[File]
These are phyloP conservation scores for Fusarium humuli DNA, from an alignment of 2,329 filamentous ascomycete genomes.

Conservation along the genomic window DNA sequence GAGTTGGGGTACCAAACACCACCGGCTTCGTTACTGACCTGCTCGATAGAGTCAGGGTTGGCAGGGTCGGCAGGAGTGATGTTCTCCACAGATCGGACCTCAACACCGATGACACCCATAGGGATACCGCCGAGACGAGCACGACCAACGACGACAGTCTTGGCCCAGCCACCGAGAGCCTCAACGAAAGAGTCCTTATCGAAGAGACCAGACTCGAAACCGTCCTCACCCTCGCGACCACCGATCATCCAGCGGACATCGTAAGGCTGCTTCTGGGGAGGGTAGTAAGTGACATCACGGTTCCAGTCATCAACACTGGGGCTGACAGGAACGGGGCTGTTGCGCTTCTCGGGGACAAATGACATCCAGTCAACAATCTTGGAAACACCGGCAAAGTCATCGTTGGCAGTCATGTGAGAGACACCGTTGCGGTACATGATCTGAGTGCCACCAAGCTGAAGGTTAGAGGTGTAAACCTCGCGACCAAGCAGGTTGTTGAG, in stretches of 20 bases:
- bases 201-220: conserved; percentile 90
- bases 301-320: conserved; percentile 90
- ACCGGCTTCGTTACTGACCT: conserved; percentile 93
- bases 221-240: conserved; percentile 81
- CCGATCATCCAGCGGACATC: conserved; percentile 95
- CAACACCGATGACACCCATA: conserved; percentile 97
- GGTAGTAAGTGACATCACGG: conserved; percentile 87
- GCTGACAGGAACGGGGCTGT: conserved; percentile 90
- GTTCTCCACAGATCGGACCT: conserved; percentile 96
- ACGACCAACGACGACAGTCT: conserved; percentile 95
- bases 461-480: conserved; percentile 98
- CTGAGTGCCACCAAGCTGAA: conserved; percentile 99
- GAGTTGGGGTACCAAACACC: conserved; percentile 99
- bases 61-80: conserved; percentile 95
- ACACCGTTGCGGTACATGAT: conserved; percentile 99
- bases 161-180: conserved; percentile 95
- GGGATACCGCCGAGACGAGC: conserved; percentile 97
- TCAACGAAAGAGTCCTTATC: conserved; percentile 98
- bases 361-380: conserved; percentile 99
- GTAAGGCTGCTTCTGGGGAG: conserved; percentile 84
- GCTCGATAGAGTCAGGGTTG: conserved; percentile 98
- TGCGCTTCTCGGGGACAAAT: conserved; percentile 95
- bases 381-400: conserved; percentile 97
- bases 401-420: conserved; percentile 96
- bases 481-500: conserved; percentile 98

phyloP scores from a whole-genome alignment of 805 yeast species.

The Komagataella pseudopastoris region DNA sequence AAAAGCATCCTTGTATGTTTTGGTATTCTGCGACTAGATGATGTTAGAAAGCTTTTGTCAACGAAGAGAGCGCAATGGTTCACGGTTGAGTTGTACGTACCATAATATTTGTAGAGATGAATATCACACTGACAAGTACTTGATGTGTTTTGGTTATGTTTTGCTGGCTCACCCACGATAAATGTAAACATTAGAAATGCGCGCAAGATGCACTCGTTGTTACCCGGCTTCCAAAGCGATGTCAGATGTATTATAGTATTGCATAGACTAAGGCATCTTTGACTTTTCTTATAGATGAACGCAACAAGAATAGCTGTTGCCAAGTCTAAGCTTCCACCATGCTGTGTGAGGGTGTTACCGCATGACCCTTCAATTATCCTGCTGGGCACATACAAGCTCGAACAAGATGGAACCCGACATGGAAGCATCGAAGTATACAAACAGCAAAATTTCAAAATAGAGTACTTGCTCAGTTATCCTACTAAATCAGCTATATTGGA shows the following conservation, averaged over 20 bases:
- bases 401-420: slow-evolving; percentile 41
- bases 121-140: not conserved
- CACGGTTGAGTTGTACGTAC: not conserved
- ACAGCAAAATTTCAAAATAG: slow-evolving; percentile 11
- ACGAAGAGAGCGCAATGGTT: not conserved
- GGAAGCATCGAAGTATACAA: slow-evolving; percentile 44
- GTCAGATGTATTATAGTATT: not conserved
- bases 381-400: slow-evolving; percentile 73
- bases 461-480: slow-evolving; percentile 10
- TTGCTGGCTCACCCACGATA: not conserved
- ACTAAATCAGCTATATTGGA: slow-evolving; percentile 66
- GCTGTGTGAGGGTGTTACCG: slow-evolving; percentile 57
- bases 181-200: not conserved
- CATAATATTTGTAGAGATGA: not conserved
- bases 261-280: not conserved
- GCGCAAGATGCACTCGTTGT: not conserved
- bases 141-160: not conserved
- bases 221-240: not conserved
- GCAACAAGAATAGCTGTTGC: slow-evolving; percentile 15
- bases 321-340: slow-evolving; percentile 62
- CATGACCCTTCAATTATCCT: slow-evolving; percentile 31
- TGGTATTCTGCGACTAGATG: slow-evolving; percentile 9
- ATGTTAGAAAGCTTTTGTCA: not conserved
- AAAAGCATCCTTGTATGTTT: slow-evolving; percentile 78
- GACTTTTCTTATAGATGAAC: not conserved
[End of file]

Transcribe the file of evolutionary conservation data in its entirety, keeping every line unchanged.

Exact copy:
These are phyloP conservation scores for Fusarium humuli DNA, from an alignment of 2,329 filamentous ascomycete genomes.

Conservation along the genomic window DNA sequence GAGTTGGGGTACCAAACACCACCGGCTTCGTTACTGACCTGCTCGATAGAGTCAGGGTTGGCAGGGTCGGCAGGAGTGATGTTCTCCACAGATCGGACCTCAACACCGATGACACCCATAGGGATACCGCCGAGACGAGCACGACCAACGACGACAGTCTTGGCCCAGCCACCGAGAGCCTCAACGAAAGAGTCCTTATCGAAGAGACCAGACTCGAAACCGTCCTCACCCTCGCGACCACCGATCATCCAGCGGACATCGTAAGGCTGCTTCTGGGGAGGGTAGTAAGTGACATCACGGTTCCAGTCATCAACACTGGGGCTGACAGGAACGGGGCTGTTGCGCTTCTCGGGGACAAATGACATCCAGTCAACAATCTTGGAAACACCGGCAAAGTCATCGTTGGCAGTCATGTGAGAGACACCGTTGCGGTACATGATCTGAGTGCCACCAAGCTGAAGGTTAGAGGTGTAAACCTCGCGACCAAGCAGGTTGTTGAG, in stretches of 20 bases:
- bases 201-220: conserved; percentile 90
- bases 301-320: conserved; percentile 90
- ACCGGCTTCGTTACTGACCT: conserved; percentile 93
- bases 221-240: conserved; percentile 81
- CCGATCATCCAGCGGACATC: conserved; percentile 95
- CAACACCGATGACACCCATA: conserved; percentile 97
- GGTAGTAAGTGACATCACGG: conserved; percentile 87
- GCTGACAGGAACGGGGCTGT: conserved; percentile 90
- GTTCTCCACAGATCGGACCT: conserved; percentile 96
- ACGACCAACGACGACAGTCT: conserved; percentile 95
- bases 461-480: conserved; percentile 98
- CTGAGTGCCACCAAGCTGAA: conserved; percentile 99
- GAGTTGGGGTACCAAACACC: conserved; percentile 99
- bases 61-80: conserved; percentile 95
- ACACCGTTGCGGTACATGAT: conserved; percentile 99
- bases 161-180: conserved; percentile 95
- GGGATACCGCCGAGACGAGC: conserved; percentile 97
- TCAACGAAAGAGTCCTTATC: conserved; percentile 98
- bases 361-380: conserved; percentile 99
- GTAAGGCTGCTTCTGGGGAG: conserved; percentile 84
- GCTCGATAGAGTCAGGGTTG: conserved; percentile 98
- TGCGCTTCTCGGGGACAAAT: conserved; percentile 95
- bases 381-400: conserved; percentile 97
- bases 401-420: conserved; percentile 96
- bases 481-500: conserved; percentile 98

phyloP scores from a whole-genome alignment of 805 yeast species.

The Komagataella pseudopastoris region DNA sequence AAAAGCATCCTTGTATGTTTTGGTATTCTGCGACTAGATGATGTTAGAAAGCTTTTGTCAACGAAGAGAGCGCAATGGTTCACGGTTGAGTTGTACGTACCATAATATTTGTAGAGATGAATATCACACTGACAAGTACTTGATGTGTTTTGGTTATGTTTTGCTGGCTCACCCACGATAAATGTAAACATTAGAAATGCGCGCAAGATGCACTCGTTGTTACCCGGCTTCCAAAGCGATGTCAGATGTATTATAGTATTGCATAGACTAAGGCATCTTTGACTTTTCTTATAGATGAACGCAACAAGAATAGCTGTTGCCAAGTCTAAGCTTCCACCATGCTGTGTGAGGGTGTTACCGCATGACCCTTCAATTATCCTGCTGGGCACATACAAGCTCGAACAAGATGGAACCCGACATGGAAGCATCGAAGTATACAAACAGCAAAATTTCAAAATAGAGTACTTGCTCAGTTATCCTACTAAATCAGCTATATTGGA shows the following conservation, averaged over 20 bases:
- bases 401-420: slow-evolving; percentile 41
- bases 121-140: not conserved
- CACGGTTGAGTTGTACGTAC: not conserved
- ACAGCAAAATTTCAAAATAG: slow-evolving; percentile 11
- ACGAAGAGAGCGCAATGGTT: not conserved
- GGAAGCATCGAAGTATACAA: slow-evolving; percentile 44
- GTCAGATGTATTATAGTATT: not conserved
- bases 381-400: slow-evolving; percentile 73
- bases 461-480: slow-evolving; percentile 10
- TTGCTGGCTCACCCACGATA: not conserved
- ACTAAATCAGCTATATTGGA: slow-evolving; percentile 66
- GCTGTGTGAGGGTGTTACCG: slow-evolving; percentile 57
- bases 181-200: not conserved
- CATAATATTTGTAGAGATGA: not conserved
- bases 261-280: not conserved
- GCGCAAGATGCACTCGTTGT: not conserved
- bases 141-160: not conserved
- bases 221-240: not conserved
- GCAACAAGAATAGCTGTTGC: slow-evolving; percentile 15
- bases 321-340: slow-evolving; percentile 62
- CATGACCCTTCAATTATCCT: slow-evolving; percentile 31
- TGGTATTCTGCGACTAGATG: slow-evolving; percentile 9
- ATGTTAGAAAGCTTTTGTCA: not conserved
- AAAAGCATCCTTGTATGTTT: slow-evolving; percentile 78
- GACTTTTCTTATAGATGAAC: not conserved